Earlier this month I had the honour of teaching at a new summer camp for teen writers, which was held on Shelter Island, New York, from July 2-9th. Created in memory of an Auschwitz survivor, Rena Gelissen, the central character in the inspirational Holocaust memoir, Rena’s Promise, by the camp’s founder and director, Heather Dune Macadam, and endorsed by PEN America, it brought together young writers from diverse backgrounds and nationalities for a week of intensive writing workshops. They came from Los Angeles and Maryland, from disadvantaged backgrounds in Brooklyn and Queens, one girl came from the local Native American reservation. Georgia Davies, a young novelist, came from a farm in Wales. Several of the most disadvantaged received scholarships.
The longest journey was made by Jason Richardson, a 17 year old boy from Cape Town, South Africa. Jason’s story is a symbol of what the camp is all about: making the world a better place one word @ a time. Born with cerebral palsy, he grew up in challenging circumstances in Cape Town, where he attends a special needs school. To raise the money for his airfare, he went on the radio in Cape Town. The camp would not have been the same without him. Not only was he the only boy. He lit up all our lives with his courage and humility, Obama-esque smile and street-smarts. A passionate Liverpool FC fan, Jason and I also shared many enjoyable moments discussing football, or ” soccer” as it is called over here.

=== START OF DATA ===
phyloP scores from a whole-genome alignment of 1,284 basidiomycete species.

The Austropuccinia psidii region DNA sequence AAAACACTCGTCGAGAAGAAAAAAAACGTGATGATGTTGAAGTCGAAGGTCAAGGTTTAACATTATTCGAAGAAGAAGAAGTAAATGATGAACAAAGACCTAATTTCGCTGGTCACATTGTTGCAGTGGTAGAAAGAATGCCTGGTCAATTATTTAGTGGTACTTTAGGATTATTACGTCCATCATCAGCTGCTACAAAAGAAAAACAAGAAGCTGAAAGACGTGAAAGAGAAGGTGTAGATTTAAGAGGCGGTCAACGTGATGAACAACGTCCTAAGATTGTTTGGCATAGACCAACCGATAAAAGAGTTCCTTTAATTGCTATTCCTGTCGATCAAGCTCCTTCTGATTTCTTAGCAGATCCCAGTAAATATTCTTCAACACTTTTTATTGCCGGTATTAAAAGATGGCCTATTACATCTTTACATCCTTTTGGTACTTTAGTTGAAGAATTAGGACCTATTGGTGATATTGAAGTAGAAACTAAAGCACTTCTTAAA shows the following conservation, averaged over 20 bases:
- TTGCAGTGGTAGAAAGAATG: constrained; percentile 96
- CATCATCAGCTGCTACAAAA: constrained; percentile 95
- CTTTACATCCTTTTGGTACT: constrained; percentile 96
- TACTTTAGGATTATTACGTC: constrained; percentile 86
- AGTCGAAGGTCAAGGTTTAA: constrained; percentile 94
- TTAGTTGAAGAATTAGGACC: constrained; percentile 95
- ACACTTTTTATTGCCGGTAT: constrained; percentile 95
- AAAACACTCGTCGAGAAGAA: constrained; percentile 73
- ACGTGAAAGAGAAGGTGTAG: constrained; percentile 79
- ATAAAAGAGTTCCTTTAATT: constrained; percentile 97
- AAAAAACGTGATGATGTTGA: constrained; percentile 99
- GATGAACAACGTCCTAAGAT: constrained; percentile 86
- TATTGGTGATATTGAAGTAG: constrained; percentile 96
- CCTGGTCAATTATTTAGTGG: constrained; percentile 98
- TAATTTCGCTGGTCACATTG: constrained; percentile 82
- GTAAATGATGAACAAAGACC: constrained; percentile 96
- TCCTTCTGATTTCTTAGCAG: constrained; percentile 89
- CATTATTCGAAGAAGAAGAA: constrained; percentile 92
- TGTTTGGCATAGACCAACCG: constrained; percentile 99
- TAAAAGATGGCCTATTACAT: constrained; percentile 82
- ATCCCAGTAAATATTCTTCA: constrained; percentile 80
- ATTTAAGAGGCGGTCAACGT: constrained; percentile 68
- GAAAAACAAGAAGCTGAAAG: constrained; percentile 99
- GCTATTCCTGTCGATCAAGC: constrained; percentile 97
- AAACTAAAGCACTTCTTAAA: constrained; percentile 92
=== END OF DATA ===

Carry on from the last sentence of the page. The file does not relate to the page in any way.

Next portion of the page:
In the morning, the students divided up into their areas of interest, taking classes in Fiction and The Novel, Non-fiction, Poetry and Memoir, taught by a roster of talented writers. Our ” star” teacher was Simon Van Boy, whose latest novel, Everything Beautiful Began After, was published by Harper Collins during the week of the camp. In the afternoon, there were trips sea-kayaking and to local points of interest, like the beautiful LongHouse gardens in East Hampton. Guest speakers who made the trek out from Manhattan included Persia Walker, the Harlem-based novelist, and poet, Erica Jung. Jem, the Welsh-born singer/songwriter, talked to the students via Skype about the art of song-writing and the music business. Sadlly, Dava Sobel, author of Longtitude and Galileo’s Daughter, who was due to speak, had to cancel at the last minute due to a death in the family.
I taught the non-fiction/journalism class. Most young people want to be the next JK Rowling so I had just two cub reporters. Jason, from South Africa, and 15 year old Mimi Goss, from New Jersey.Mimi wants to be a travel writer and so we worked on interview techniques, descriptive writing, setting the scene etc. I then set her a task – to write a short travel story about one of the resorts on Shelter Island, Sunset Beach, a very trendy boutique hotel & restaurant. The manager was kind enough to accept – but I am not sure he realised what he had let himself in for! Mimi went down there, accompanied by Jason and I, and interviewed the manager,notebook on knee, recorder in hand, like a true pro, using her charm and intelligence to disarm him and ask some really tough questions about the bad reviews the place had received. The result was a really good cameo portrait of the resort and I have no doubt that Mimi will go on to do great things, working for Conde Nast Traveler and other top magazines.